Dear CDC,The news this week has been filled with reports of a new flu outbreak around the country. My own university has reported over 400 cases, the worst flu season in many years. Those of you who’ve followed this blog may remember that I predicted this would happen in a November blog post. Part of me wanted to be wrong – I didn’t want a bad flu season – but it turns out I was right.
Oh, if only you wouldn’t spurn me. Don’t you know we both want the same thing? Like you, I want the flu vaccine to work. I want everyone to get their flu shots. I know I’m an outsider, but maybe you could at least listen to my ideas? Is it my fondness for sequencing over serotyping? Or maybe my insistence that you should share all your sequencing data? Why not invite everyone to the party? It’d be much more fun. And think of all the flu viruses we could keep out.
The CDC had a press conference on Friday (15 February) acknowledging that the vaccine was a bust, but they didn’t explain why they’d chosen an old strain of H3N2 (from 2005!) for inclusion in the vaccine. As I explained in November, they already knew it was a bad choice – or they should have – last year.
So what is happening out there? Well, from the CDC website we can see results from the week of Feb 3-9 (the most recent data they have) summarized in this figure:
The red cases are H3N2, which are clearly dominant. The blue cases are H1N1 (the vaccine works against that strain!), and the yellow are influenza A but not typed as H3 or H1 – most of these are probably H3N2 as well.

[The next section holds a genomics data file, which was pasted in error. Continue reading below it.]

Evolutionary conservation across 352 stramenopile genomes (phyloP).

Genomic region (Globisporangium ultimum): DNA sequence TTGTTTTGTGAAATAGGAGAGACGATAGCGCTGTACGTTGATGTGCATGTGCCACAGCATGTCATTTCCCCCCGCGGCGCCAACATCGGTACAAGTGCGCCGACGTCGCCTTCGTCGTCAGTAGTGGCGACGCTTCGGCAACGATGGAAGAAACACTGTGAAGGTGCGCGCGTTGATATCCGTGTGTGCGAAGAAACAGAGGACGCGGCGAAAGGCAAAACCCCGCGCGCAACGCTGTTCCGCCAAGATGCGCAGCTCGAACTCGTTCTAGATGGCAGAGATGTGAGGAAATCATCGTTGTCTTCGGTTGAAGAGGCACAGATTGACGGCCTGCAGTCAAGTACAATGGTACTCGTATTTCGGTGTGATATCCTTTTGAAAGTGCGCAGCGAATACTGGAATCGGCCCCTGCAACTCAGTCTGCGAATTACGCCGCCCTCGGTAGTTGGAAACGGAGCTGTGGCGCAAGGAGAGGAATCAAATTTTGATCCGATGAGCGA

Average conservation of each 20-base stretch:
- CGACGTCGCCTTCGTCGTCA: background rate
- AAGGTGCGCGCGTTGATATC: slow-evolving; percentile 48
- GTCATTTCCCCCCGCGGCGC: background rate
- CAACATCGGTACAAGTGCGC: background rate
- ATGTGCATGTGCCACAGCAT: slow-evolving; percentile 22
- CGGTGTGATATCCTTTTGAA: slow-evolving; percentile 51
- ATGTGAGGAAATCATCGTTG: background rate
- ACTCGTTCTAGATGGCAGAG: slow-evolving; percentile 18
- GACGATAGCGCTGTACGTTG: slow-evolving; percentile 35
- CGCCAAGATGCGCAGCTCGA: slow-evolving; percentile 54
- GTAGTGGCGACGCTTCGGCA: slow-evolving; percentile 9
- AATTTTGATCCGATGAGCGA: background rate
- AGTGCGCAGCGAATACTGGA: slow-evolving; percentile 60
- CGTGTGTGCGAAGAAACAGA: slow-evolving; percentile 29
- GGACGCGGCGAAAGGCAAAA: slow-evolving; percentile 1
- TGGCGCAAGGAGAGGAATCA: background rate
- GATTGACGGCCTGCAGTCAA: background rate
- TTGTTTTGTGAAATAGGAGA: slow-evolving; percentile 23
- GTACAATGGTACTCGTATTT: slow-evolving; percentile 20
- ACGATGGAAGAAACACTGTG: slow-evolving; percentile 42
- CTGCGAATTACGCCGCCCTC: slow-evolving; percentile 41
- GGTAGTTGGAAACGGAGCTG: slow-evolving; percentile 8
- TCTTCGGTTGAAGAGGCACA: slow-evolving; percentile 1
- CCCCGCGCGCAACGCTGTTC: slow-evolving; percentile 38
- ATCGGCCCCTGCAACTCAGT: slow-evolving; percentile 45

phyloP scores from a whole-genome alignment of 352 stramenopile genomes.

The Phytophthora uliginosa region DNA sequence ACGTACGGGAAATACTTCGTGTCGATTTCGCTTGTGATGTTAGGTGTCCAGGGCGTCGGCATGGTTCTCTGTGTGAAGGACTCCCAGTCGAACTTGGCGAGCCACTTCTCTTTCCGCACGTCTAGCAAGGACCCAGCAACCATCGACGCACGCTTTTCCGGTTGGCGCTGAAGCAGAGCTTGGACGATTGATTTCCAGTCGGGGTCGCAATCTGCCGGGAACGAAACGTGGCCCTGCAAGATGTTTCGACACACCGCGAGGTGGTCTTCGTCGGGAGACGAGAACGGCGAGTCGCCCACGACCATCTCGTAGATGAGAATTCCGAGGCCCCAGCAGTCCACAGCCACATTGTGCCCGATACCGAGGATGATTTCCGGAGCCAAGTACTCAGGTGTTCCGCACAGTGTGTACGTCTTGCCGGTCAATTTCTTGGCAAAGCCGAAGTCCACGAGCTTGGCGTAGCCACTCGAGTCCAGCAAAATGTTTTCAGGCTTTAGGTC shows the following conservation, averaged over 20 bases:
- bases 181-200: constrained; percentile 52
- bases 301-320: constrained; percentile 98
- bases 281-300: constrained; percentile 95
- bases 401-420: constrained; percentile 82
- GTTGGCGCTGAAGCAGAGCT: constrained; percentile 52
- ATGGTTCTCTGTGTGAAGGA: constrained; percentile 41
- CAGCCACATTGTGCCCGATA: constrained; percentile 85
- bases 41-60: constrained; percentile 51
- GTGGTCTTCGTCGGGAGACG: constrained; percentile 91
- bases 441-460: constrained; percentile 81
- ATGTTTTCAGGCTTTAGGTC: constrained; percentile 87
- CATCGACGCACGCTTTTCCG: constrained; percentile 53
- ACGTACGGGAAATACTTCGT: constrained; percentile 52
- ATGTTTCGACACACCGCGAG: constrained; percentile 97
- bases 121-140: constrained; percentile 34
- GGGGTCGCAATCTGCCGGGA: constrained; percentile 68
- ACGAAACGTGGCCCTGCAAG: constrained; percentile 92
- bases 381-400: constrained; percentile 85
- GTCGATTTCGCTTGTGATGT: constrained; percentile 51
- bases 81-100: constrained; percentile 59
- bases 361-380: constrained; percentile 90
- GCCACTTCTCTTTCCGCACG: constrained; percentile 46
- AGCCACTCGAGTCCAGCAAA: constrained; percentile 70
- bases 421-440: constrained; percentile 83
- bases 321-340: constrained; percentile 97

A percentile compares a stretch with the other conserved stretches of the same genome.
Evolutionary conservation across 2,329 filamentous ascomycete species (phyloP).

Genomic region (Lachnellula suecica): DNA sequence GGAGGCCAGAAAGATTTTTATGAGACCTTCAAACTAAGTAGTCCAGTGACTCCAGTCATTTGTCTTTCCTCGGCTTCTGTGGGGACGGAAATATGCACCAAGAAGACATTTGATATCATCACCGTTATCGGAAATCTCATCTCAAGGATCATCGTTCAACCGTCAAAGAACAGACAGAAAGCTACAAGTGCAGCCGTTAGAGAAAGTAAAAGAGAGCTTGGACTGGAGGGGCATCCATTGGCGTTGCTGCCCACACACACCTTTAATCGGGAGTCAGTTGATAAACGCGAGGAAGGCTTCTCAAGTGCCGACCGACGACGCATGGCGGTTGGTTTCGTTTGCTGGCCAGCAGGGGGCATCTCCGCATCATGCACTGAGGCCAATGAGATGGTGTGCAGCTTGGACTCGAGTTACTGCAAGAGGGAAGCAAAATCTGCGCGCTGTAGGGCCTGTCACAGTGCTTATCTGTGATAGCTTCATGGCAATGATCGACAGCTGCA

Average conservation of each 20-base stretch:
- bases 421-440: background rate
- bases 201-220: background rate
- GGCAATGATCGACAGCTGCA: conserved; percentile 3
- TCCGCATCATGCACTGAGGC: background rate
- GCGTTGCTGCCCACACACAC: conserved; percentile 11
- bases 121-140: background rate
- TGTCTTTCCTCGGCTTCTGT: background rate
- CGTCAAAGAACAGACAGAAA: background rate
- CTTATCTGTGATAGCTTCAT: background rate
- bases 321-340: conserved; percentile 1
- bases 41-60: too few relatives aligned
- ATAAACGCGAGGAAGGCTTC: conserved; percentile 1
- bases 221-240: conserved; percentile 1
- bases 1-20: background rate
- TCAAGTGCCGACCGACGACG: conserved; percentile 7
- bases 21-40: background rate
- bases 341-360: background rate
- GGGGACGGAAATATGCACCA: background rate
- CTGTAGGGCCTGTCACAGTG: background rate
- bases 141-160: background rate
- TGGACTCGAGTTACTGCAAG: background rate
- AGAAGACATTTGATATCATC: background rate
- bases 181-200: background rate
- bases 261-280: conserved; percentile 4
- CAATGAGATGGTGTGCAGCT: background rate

The raw numbers for the season tell an even more compelling story of vaccine failure. Out of 65 H3N2 viruses that the CDC has genotyped, only 9 (14%) matched the vaccine strain. The remaining 91% are a new strain, for which the vaccine either limited or zero efficacy. (The CDC doesn't say when those 9 cases appeared, but I'm betting they were early in the season.) A newer, 2007 strain, which they have decided to put into the vaccine for the Southern hemisphere for the 2008 season, should provide far better protection. (The flu season down under occurs in their winter – our summer – so it peaks 6 months after ours, and they can use a newer vaccine.) We’ll get the newer strain in our vaccine next year too, assuming the FDA agrees when they meet next week to decide. Unfortunately it’s too late for this year.
Here’s a proposal to the CDC: release all the sequence data you have from this year’s strains right away, and put it in GenBank. And release any other data you use to pick the strains that go in the vaccine – and do this every year. Then everyone can look at it and double-check your decision about which strain should go in next year’s vaccine. Sure, it might be annoying to have other scientists checking your work. But wouldn’t it be great if researchers – including students – all over the world could look at the flu data and make their own predictions about what strain would dominate next season? The science would only get better.